With people everywhere becoming extremely health conscious, organic farming is seen as a healthy alternative. As a result, organic food has become the fastest growing segment in the international food market. Bhutan has tremendous opportunity to benefit from this niche market. The largest market for Bhutan’s organic food exists in neighboring India where the population is now increasingly conscious of the food it consumes.
Inorganic food, while easier to produce has innumerable detrimental effects. The fertilizers used to increase production immediately doubles the crops, but in the end leaves the soil barren. The pesticides used to tackle insects that destroy the plants do more harm than good. Many environmentalists also believe that certain fertilizers contain chemicals, which are rumored to affect ozone depletion and global warming.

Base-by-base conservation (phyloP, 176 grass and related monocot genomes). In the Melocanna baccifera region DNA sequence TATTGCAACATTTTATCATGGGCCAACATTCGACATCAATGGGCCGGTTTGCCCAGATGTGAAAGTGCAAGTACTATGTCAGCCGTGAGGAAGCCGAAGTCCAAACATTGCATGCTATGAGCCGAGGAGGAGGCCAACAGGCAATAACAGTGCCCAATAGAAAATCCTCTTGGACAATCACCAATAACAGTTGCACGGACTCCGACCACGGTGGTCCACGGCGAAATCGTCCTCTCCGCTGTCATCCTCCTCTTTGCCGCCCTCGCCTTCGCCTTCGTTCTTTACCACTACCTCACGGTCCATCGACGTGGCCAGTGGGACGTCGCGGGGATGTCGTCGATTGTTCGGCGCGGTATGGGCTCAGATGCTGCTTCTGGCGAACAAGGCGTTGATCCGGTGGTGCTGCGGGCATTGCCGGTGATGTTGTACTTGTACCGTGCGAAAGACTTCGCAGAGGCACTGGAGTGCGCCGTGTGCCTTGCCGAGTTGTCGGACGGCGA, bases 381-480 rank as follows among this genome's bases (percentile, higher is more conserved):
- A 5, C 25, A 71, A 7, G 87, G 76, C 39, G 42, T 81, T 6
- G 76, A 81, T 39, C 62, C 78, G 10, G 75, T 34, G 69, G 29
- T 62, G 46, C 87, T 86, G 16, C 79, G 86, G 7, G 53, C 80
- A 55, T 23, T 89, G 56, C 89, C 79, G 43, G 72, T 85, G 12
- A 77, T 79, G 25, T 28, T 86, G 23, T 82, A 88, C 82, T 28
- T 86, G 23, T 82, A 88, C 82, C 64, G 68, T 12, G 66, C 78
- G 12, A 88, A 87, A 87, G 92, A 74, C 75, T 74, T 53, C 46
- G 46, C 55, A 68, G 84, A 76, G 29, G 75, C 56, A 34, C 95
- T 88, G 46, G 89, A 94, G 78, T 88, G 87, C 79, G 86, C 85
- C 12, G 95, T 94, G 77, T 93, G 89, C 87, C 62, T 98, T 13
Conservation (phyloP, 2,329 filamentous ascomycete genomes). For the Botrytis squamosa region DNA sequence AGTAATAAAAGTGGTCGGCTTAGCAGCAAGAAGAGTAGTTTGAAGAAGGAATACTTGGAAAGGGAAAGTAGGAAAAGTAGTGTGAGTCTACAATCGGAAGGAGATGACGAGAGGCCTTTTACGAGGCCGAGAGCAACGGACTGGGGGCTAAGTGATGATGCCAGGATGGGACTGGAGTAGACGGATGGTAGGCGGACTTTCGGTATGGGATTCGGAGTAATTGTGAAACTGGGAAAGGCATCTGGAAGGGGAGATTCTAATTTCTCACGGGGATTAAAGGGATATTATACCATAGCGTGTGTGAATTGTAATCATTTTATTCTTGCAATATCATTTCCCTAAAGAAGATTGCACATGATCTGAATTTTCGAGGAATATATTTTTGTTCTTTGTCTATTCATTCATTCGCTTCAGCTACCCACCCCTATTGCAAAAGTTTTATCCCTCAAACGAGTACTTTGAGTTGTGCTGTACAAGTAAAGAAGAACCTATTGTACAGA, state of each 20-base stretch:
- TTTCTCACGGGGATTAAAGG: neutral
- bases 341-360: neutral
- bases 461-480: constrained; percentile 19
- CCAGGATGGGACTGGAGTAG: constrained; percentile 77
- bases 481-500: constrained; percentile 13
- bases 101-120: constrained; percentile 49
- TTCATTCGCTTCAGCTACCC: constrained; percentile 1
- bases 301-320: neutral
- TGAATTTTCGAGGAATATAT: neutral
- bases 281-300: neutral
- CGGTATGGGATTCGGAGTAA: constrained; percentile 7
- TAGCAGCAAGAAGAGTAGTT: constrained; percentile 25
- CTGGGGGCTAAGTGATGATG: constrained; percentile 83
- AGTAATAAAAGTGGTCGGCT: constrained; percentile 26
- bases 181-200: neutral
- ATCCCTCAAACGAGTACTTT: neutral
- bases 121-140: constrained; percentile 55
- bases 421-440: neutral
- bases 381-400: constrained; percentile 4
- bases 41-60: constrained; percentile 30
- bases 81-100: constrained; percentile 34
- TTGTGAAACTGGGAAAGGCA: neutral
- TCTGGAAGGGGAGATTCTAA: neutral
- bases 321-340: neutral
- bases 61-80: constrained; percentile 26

According to Kesang Tshomo, coordinator of the National Organic Program, Ministry of Agriculture Bhutan, “The motto of the organic farming is to protect the earth’s resources and produce safe, healthy food.” The gravity of this can be sensed from the various measures and incentives already undertaken by the government to pro- mote organic farming. Twenty-seven farmers along with three officials were sent on a 17-day tour to Bija Vidyapeeth, Navdanya’s organic seed farm in Uttaranchal, India to develop an idea of organic farming as well as study the impact of green revolution in India. The Indian government has also banned the use of agrochemicals.
In Bhutan, training for locals farmers is underway. Farmers are now being educated on how to increase yield using natural products.